Early running was made by gold stocks, but large-scale diversified companies and base metal producers have now caught up as iron ore and copper prices rally hard.
During the depths of covid-19 panic in mid-March, copper fell to levels last seen during the global financial crisis a decade ago and iron ore seemed unlikely to ever see triple digits again.
Unlike gold, where the price is increasingly hostage to the whims of ETF investors large and small, if you want to have a flutter on copper and iron your only real entry point is mining stocks.
Iron ore trading remains a specialist affair, unless you enjoy the frenzy of an exchange like Dalian, which this week had to caution its members to deal in “a rational and compliant manner.”
Copper ETFs are not really a viable option either (not liquid at any temperature) and futures markets may be better left to managed money (they were still short at the beginning of June) or producers/merchants who’d built up the biggest short in at least a decade as of last week – 2.7 billion pounds worth.
If you picked up copper specialists Freeport (NYSE:FCX), Southern Copper (NYSE:SCCO), Antofagasta (LON:ANTO) and First Quantum (TSE:FM) in March, you’ve at least doubled your money.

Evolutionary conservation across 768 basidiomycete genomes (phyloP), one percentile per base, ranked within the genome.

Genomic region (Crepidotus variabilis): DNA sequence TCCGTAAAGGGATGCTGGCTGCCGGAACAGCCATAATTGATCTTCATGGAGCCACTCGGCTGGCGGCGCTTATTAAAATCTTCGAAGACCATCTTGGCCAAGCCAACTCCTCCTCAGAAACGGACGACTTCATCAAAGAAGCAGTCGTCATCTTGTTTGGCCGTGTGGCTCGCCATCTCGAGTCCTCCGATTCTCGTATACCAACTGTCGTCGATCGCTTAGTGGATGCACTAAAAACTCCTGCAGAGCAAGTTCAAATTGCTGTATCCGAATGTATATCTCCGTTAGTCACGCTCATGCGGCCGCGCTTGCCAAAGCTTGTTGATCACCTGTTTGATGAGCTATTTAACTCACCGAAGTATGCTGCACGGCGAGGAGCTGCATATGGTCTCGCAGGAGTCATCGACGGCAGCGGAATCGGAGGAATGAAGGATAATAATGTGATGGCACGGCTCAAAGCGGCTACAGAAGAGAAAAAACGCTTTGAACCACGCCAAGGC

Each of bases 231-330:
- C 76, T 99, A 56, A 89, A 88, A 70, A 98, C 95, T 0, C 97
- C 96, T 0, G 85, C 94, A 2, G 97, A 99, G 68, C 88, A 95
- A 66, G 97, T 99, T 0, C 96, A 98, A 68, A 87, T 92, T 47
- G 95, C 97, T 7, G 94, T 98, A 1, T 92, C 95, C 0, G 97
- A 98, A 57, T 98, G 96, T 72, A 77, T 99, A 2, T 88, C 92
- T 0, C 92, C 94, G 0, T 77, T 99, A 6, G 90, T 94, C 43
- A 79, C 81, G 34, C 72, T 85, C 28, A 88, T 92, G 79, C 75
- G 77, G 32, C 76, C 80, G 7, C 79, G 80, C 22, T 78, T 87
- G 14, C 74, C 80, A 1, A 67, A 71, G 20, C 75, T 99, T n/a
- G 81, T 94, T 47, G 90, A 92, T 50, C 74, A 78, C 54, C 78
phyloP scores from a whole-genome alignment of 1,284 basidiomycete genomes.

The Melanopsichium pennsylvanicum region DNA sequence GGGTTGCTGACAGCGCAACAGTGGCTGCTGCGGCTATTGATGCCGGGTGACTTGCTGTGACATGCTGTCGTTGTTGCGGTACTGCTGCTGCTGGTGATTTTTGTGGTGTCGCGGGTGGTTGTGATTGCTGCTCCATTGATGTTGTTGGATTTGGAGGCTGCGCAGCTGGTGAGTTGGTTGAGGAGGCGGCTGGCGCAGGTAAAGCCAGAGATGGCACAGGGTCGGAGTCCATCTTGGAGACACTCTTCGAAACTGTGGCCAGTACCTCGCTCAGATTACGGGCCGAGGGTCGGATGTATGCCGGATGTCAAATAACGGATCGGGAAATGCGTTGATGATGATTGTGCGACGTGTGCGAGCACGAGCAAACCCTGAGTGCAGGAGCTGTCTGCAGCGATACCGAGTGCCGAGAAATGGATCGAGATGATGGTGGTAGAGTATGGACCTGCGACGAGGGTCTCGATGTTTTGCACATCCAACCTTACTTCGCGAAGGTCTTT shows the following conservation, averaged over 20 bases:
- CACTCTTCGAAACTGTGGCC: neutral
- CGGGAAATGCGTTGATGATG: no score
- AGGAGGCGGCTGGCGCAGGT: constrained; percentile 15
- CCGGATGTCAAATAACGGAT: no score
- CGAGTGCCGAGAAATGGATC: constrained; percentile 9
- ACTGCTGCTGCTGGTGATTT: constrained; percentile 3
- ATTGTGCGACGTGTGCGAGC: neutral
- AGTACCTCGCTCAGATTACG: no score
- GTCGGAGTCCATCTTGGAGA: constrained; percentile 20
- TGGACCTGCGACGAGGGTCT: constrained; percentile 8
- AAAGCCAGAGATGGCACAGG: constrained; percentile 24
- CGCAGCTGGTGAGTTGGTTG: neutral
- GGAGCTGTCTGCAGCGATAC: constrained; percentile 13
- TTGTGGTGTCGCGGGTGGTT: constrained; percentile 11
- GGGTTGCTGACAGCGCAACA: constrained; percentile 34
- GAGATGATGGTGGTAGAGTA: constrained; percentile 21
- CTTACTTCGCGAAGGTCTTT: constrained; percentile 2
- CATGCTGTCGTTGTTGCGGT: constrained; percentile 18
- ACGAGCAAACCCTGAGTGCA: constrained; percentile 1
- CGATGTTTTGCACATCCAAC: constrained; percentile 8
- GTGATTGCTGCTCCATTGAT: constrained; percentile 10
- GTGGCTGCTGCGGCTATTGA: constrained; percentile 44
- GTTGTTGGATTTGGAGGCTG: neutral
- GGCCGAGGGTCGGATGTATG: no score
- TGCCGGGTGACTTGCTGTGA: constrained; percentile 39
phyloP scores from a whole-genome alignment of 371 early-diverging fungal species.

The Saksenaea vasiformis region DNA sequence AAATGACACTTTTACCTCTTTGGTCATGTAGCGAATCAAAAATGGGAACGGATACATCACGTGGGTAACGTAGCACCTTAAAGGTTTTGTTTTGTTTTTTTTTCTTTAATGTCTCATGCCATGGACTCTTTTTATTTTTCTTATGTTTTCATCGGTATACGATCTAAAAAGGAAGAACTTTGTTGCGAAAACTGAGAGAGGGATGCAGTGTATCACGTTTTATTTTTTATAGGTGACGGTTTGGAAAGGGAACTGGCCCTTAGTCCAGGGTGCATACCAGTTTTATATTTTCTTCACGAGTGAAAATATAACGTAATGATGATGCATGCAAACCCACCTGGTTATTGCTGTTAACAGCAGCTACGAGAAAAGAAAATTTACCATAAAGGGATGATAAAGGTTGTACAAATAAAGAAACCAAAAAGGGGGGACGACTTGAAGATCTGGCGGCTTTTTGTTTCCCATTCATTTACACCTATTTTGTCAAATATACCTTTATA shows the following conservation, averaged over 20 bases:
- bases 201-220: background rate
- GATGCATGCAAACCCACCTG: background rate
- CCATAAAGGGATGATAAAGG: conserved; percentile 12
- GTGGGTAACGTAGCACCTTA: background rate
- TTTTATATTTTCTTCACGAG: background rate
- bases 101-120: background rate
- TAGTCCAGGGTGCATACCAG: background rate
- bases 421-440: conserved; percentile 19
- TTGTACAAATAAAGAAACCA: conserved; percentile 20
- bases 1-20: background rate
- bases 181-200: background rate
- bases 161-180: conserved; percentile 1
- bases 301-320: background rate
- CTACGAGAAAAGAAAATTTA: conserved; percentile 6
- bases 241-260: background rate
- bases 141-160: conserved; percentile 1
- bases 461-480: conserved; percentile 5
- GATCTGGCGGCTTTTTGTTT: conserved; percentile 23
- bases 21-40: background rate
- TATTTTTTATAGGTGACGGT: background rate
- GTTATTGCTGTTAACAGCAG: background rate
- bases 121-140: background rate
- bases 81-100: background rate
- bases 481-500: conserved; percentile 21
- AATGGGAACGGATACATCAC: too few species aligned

Thanks to its outback ore farm, Rio Tinto (LON:RIO) is up 50% – hitting a twelve year high Tuesday – despite a set of scandals, a leadership vacuum and troubles in Mongolia, where the company’s future in copper is supposed to be.
Iron ore pure play Fortescue (ASX:FMG) has been setting records with regularity and BHP (LON:BHP) is up 50% to its highest since 2011.
Vale (NYSE:VALE) has overcome skepticism about its response to ongoing operational and reputational problems thanks to an iron ore price just shy of $150 a tonne Tuesday and Glencore’s (LON:GLEN) share price is finally out of the doldrums.
It may not be over yet – iron ore is 27% below its peak set in February 2011 and copper still has 30% to go before it equals the all-time high set one month after iron ore.